> For electronic systems, I demand full open source with proper checks,
> hardware inspection, random election-day testing, VVPAT, appropriate
> use of random hand recounts, and real public supervision of all the
> steps of the process (including the slicing), plus a comprehensive,
> usable legal process to challenge apparent fraud and to ensure that the
> right candidate gets the job in the election in question, not just in
> some later election. For paper-only systems, we need full multipartisan
> supervision at *every step of the process*, and we need a legal
> framework that guarantees this supervision as a right.
>
> If that's not "better than D[ie]bold", I'm a newt.
>
> -R
>
> On May 18, 2005, at 5:16 PM, clintcurtis@clintcurtis.com wrote:
>
> > If you slice them up, you lose the integrity of the data. Who does the
> > slicing? Who distributes the sliced up records? How can an interested
> > party verify the results since they have no other races to show trends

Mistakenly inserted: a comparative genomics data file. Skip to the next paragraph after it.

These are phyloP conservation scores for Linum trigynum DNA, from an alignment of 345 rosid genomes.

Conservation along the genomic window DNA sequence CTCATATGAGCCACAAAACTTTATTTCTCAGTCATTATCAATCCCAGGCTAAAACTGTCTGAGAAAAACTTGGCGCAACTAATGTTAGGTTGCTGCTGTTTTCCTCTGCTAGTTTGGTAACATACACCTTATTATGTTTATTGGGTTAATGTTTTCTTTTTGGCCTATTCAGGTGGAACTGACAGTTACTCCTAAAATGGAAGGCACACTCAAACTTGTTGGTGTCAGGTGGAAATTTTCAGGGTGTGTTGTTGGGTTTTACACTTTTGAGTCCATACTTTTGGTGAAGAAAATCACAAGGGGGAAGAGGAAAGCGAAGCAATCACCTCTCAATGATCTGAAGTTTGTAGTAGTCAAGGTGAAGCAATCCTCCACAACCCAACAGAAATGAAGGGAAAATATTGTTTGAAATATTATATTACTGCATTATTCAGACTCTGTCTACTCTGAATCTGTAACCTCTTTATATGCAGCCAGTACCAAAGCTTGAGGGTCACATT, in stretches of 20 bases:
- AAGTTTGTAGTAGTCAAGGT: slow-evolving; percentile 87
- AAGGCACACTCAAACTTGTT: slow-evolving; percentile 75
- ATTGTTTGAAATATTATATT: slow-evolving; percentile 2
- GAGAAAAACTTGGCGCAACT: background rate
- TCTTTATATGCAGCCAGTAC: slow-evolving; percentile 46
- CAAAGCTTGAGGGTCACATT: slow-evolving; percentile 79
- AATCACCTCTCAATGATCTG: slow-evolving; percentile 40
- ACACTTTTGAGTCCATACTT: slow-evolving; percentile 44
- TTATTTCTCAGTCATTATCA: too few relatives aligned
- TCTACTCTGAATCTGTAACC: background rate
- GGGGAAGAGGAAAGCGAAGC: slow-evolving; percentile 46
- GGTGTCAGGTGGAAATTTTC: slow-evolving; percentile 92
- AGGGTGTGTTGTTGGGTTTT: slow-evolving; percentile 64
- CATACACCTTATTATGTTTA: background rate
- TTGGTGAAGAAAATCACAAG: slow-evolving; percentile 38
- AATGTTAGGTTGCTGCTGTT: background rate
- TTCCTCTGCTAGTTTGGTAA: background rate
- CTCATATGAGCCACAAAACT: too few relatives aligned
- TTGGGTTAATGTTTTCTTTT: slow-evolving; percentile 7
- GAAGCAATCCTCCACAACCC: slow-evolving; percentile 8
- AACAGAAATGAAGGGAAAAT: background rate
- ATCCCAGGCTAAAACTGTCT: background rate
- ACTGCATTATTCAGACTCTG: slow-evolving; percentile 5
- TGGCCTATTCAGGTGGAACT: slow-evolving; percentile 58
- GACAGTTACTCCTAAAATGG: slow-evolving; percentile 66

> > or compare exit polls?. At that stage you are back to asking the public
> > to blindly "trust The System". How is that better than Deibold? A full
> > review at most would show a voting trend. It would not identify the
> > voter.
> >
> >> -------- Original Message --------
> >> Subject: Re: [OVC-discuss] Should candidates challenge elections?
> >> From: Ron Crane <voting@lastland.net>
> >> Date: Wed, May 18, 2005 7:43 pm
> >> To: Open Voting Consortium discussion list
> >> <ovc-discuss@listman.sonic.net>
> >>
> >> I'm all for rooting out fraud. But I am also concerned that some
> >> approaches to doing so may have the effect of disadvantaging
> >> unpopular
> >> candidates or parties. America chose the secret ballot mainly to
> >> reduce
> >> coercion, and we should be careful about compromising that ballot,